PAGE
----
Federal Reserve Chairman Jerome Powell is making it clear that the U.S. central bank is in no rush to adjust borrowing costs, amid a backdrop of tame inflation, a robust job market and threats to global growth.
Comments made by Powell over the past 72 hours reiterate that his outlook for the economy “is a favorable one.” They also confirmed that “cross-currents” are reinforcing the importance of being “patient,” a buzzword that he and his colleagues have been repeating in speeches since January.
“Despite this favorable picture, we have seen some cross-currents in recent months,” Powell said late Friday night at an economic research summit at Stanford University, his first of three public remarks over the course of three full-days. “With nothing in the outlook demanding an immediate policy response, and particularly given muted inflation pressures, the Committee has adopted a patient, wait-and-see approach to considering any alteration in the stance of policy.”
Powell’s Friday night remarks at Stanford were followed by an interview on CBS’s long-running news series “60 Minutes,” which aired nearly 48 hours later on Sunday night. That culminated Monday with a brief pre-recorded video statement made public at an economics conference in Washington.
These comments offer consumers the last chance to hear what the chief U.S. central banker is thinking, as he gears up for the Federal Open Market Committee’s (FOMC) meeting next week.
February jobs report, retail sales create gloomy picture for Powell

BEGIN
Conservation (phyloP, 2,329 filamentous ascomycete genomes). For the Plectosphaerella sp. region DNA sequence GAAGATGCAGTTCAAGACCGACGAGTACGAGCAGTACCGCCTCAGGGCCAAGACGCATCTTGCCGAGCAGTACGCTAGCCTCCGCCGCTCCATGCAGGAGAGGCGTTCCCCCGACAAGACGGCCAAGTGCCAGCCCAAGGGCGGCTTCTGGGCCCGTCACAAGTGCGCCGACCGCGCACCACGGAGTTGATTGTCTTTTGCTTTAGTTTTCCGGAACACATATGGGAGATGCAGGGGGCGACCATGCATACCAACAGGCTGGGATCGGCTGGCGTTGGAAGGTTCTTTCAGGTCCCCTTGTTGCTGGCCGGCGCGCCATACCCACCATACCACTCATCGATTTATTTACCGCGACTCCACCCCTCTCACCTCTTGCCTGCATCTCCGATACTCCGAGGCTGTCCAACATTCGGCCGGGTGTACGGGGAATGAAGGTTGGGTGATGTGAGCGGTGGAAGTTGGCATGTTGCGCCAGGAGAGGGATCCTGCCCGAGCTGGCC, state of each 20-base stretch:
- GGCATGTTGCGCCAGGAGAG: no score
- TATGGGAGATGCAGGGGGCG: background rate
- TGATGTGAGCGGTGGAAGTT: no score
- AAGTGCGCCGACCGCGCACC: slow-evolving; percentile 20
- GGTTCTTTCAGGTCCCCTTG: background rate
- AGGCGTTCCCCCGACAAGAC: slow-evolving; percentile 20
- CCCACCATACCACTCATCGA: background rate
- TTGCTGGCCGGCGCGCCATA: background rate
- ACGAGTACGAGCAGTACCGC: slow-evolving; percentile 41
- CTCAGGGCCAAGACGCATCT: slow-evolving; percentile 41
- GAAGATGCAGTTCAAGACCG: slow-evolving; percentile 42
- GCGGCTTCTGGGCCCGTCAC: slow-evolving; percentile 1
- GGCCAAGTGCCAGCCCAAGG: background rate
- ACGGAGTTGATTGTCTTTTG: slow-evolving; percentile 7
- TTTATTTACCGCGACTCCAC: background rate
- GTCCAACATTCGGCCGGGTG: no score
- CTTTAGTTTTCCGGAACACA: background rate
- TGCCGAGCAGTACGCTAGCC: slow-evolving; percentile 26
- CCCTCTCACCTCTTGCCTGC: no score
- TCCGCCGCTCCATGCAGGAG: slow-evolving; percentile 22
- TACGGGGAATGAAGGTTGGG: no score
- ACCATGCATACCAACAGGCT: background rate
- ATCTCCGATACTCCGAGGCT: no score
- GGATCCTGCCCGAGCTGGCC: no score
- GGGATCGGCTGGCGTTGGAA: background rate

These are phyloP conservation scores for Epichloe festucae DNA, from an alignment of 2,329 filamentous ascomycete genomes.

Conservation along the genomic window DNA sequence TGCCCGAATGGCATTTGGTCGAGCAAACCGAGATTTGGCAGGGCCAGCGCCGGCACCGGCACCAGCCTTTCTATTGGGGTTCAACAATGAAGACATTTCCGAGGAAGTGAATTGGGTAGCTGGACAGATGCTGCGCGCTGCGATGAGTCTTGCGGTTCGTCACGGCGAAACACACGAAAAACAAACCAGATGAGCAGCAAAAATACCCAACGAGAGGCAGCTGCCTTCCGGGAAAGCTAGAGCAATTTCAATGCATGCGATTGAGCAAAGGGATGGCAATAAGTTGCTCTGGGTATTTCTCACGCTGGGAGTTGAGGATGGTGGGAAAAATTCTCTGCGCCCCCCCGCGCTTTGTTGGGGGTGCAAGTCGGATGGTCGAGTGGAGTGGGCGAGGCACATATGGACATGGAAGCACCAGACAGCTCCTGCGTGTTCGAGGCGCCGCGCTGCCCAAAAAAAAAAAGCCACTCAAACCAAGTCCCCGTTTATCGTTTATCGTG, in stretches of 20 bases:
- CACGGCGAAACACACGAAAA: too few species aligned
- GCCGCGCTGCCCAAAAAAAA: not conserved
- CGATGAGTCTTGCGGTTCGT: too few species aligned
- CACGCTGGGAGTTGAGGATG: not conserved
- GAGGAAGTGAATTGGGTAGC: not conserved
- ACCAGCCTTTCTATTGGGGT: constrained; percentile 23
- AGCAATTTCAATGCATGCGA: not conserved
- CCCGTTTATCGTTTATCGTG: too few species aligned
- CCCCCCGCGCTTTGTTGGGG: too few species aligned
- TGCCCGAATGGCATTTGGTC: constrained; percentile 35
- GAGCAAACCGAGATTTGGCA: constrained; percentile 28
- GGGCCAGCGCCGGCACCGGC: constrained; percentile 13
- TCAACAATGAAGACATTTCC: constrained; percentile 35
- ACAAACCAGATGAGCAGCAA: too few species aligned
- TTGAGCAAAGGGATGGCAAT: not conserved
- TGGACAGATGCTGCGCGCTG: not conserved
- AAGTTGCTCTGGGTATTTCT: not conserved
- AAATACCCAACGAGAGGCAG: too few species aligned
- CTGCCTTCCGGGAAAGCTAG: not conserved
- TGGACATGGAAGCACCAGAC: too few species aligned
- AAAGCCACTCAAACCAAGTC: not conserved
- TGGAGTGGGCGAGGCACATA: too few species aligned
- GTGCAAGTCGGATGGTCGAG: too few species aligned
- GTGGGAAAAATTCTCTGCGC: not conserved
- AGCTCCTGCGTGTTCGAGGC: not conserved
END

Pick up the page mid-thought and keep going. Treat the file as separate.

Powell’s public comments follow a gloomy few days for the economy, both domestically and abroad, with bleak figures emerging from the Department of Labor, the U.S. Census Bureau and the European Central Bank.
Employers added a mere 20,000 new positions in February, the slowest pace of job creation since September 2017, while the sharp plunge in December retail sales figures was revised down on Monday. Meanwhile, the European Central Bank drastically reduced its growth forecast for the euro area, with countries such as Italy and Germany reporting substantial declines in gross domestic product. Powell and other Fed officials have been eyeing any potential spillover effects from these conditions abroad.
This environment might have solidified to Fed officials that being “patient” was the right decision, even as the unemployment rate holds near a 50-year low and the economy expanded at a quicker-than-expected pace in the fourth quarter of last year. Boston Fed President Eric Rosengren said “patience” could last for several meetings.
Policymakers are widely expected to leave interest rates unchanged at the March meeting next week, if futures pricing is any indication. The Fed’s rate-setting arm raised interest rates four times in 2018, and in December, had originally penciled in two more hikes for this year.
Powell more clearly defines patience on “60 Minutes” interview
When CBS’s Scott Pelley asked the chief U.S. central banker what the Fed would have to see before raising or lowering interest rates, Powell said that officials will have to rely on data.